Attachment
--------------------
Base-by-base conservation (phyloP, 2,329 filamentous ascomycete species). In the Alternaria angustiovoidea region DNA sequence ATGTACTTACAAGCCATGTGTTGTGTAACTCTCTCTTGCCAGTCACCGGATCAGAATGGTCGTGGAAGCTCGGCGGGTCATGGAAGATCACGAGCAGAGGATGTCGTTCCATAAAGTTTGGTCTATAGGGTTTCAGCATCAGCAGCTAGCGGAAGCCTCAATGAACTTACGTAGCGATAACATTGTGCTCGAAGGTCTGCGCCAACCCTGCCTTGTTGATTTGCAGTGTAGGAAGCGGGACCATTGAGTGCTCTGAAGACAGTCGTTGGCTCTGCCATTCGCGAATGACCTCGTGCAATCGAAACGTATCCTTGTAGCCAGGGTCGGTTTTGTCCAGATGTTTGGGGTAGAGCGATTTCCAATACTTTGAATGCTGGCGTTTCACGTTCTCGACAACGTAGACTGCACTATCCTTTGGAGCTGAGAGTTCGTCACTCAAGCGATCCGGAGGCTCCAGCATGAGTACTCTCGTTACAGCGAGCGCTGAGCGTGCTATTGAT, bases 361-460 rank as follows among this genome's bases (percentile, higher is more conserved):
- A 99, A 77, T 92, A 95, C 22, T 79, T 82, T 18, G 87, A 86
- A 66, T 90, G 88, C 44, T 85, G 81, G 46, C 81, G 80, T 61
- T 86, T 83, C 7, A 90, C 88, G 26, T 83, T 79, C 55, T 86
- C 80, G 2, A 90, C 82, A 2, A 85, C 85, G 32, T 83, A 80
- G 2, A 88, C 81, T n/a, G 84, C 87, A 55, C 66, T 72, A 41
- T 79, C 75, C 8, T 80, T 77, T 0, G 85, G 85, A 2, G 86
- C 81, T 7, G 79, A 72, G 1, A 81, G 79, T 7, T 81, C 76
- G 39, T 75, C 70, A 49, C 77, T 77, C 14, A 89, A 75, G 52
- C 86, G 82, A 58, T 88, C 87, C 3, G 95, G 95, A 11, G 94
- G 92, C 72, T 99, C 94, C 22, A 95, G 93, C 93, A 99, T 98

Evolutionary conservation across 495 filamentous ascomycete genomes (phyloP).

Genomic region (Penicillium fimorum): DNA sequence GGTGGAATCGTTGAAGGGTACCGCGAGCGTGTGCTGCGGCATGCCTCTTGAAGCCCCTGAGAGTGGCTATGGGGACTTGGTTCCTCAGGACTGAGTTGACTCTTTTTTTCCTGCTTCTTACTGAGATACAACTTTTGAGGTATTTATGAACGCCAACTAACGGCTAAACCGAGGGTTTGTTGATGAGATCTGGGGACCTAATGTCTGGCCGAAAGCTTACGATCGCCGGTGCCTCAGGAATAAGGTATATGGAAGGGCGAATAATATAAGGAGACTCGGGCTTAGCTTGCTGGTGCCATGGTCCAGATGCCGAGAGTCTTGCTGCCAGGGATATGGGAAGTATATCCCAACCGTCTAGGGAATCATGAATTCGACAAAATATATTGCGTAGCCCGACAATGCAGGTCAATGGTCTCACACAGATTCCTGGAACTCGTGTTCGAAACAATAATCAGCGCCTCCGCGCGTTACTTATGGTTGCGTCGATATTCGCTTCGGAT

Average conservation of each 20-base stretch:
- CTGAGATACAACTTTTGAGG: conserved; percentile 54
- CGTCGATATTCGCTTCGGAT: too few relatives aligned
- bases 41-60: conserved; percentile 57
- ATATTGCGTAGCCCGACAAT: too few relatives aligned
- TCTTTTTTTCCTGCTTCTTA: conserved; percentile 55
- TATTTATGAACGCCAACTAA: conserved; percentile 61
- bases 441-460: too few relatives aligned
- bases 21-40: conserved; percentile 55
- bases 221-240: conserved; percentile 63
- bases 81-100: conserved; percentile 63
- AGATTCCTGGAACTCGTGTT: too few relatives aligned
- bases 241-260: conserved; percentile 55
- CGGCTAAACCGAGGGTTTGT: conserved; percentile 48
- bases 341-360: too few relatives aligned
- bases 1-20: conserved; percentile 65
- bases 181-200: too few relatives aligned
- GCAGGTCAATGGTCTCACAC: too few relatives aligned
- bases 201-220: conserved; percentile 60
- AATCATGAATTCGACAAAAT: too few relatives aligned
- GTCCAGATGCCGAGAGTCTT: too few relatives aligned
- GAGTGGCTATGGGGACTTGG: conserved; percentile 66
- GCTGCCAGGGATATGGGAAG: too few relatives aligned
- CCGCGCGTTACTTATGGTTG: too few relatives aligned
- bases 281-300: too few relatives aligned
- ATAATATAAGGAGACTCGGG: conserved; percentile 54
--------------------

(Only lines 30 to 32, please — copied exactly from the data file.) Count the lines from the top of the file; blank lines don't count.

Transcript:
- bases 181-200: too few relatives aligned
- GCAGGTCAATGGTCTCACAC: too few relatives aligned
- bases 201-220: conserved; percentile 60